This article is dedicated to a multiplier called P/CF, frequently used by traders and analysts for stock analysis. We will show you examples of how the multiplier can help you choose investment instruments, and how you can use it in comparative analysis.

## P/CF calculations

P/CF is the abbreviation for Price/Cash Flow. P/CF measures the value of a stock's price relative to its operating cash flow per share. To find the P/CF ratio, divide the market price of the company by the cash flow from its market operations.

Where:

• Price is the capitalisation of the company, which can be calculated as the price of one share multiplied by the number of shares in turnover. The market capitalisation of the company can be found in financial reports or on the Internet. The capitalisation amount digits normally get rounded because of the constantly changing stock quotes. For a more precise result, calculate it yourself by using the current share price.
• Cash Flow is the amount of cash that the company has "on hand" after all the expenses are paid. In essence, this is money that can be withdrawn painlessly, or used for paying out dividends to shareholders.

Example of a P/CF calculation:

The share price of AMD at the time when this article was prepared was 109.15 USD. There were 1,212,965,282 shares in turnover. Multiplying these, we find that AMD stock cost 132,395,160,530.3 USD.

Though cash flow and net profit are quite similar to one another, the former has certain differences from the latter:

1. Cash flow demonstrates the current money volume.
2. Cash flow accounts for the overall income and payments.
3. Cash flow accounts for the expenses of the next period.

This means that cash flow shows a company's financial situation more objectively than the net profit.

## P/CF ratio

Conditionally, P/CF ratios are calculated in the following range:

• A P/CF above 20 means that the company is not doing well
• A P/CF between 15 and 20 is acceptable
• A P/CF below 15 means that the company is doing well and has bright prospects – Such companies are considered underpriced

These ratios might, of course, differ depending on the sector of the economy the company operates in, or the company's current stage of development. Young and fast-developing companies may demonstrate negative P/CF, confusing investors, but this does not necessarily mean that the company is doing badly. The P/CF ratio will become correct as soon as the company stands firmly on both feet.

## Using P/CF to help with investment decisions

Let's see how the multiplier can be used in practice to help with investment decisions. As an example, we chose two companies, namely GoPro, Inc and iRobot Corporation, which are operating in the same field of business (tech sector, appliances). With all the available modern technology, there is no point in calculating the P/CF manually since it can easily be found on the Internet. Let's compare the September 2021 ratios of the two companies.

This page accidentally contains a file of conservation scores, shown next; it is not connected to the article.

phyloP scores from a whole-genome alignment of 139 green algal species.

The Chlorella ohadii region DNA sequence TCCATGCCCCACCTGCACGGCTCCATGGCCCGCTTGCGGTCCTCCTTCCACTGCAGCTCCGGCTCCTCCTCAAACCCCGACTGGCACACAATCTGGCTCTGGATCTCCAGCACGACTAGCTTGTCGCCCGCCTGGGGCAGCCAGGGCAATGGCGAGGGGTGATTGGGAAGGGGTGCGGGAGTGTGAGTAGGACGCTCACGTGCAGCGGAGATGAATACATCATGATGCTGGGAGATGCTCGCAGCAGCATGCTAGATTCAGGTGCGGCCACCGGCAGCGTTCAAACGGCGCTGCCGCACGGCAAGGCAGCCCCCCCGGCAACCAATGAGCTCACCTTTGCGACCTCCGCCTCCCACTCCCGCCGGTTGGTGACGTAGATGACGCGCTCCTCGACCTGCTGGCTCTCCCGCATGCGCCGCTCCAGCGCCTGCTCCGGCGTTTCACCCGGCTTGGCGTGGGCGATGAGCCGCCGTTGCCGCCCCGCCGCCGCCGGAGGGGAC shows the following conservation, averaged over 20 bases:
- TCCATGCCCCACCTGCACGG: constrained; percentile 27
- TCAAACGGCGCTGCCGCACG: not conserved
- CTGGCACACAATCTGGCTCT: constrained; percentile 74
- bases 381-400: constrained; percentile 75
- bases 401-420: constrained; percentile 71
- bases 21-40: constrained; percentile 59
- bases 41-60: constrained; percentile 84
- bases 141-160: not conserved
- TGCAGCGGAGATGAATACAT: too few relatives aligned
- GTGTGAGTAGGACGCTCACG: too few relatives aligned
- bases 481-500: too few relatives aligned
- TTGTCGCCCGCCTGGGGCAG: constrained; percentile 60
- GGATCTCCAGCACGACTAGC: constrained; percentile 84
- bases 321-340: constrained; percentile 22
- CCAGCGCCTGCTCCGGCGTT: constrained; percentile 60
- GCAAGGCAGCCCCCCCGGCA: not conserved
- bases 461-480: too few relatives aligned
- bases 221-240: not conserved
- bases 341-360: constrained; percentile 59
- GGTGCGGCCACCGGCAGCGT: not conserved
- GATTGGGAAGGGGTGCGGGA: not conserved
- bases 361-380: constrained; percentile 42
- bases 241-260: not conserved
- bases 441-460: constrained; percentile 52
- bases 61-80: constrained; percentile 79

The P/CF ratio of GoPro Inc was 7.63 while iRobot Corporation's P/CF ratio was 13.70. Both companies were in the positive area of the multiplier, which means they had good prospects for development. They were both underpriced by the market and had room for growth. GoPro Inc, had a more prominent ratio, yet it would be incorrect to call this advantage a serious one. Both companies were at the same level of development.

The conclusions based on the P/CF ratios were confirmed by the D1 charts of the shares of the companies. The stock quotes of both companies were in a flat, promising growth.

As the next example, let's take a look at two companies from the same sector but with a big difference in the P/CF ratio: Goldman Sachs BSC, Inc. and Mastercard Incorporated. As you can figure out from the financial indices, in September 2021, the P/CF ratio of Goldman Sachs BDC, Inc was 6.92, which means the company was underpriced and had bright prospects for growth.

The P/CF ratio of Mastercard Incorporated was above all limits, reaching 60.07, meaning the company was overpriced, and investors might therefore want to get rid of their shares in the future.

On the D1 charts of Goldman Sachs BDC, Inc and Mastercard Incorporated, the stock quotes of the former went on being flat while an uptrend was developing, which also supported growth in the future.

As for the latter's stock quotes, they continued the downtrend, breaking through the support levels. At that particular stage, they were unlikely to recover, and the tech analysis showed that the price would most probably be dropping, while the market capitalisation would follow it.

Comparing the two companies, the tech analysis and P/CF ratio showed that investors of the Goldman Sachs BDC, Inc might expect a brighter future.

## Closing thoughts

As well as other multipliers, the P/CF has certain characteristics that allow to compare companies from the same sector and form financial reports by the same criteria. The optimal option would be to use the P/CF alongside other indicators.

* - Past performance does not predict future returns.

Material is prepared by

#### Max A.

A trader since 2009, Max specialises in stock and currency markets. He is also a regular speaker in educational events about financial markets and investing.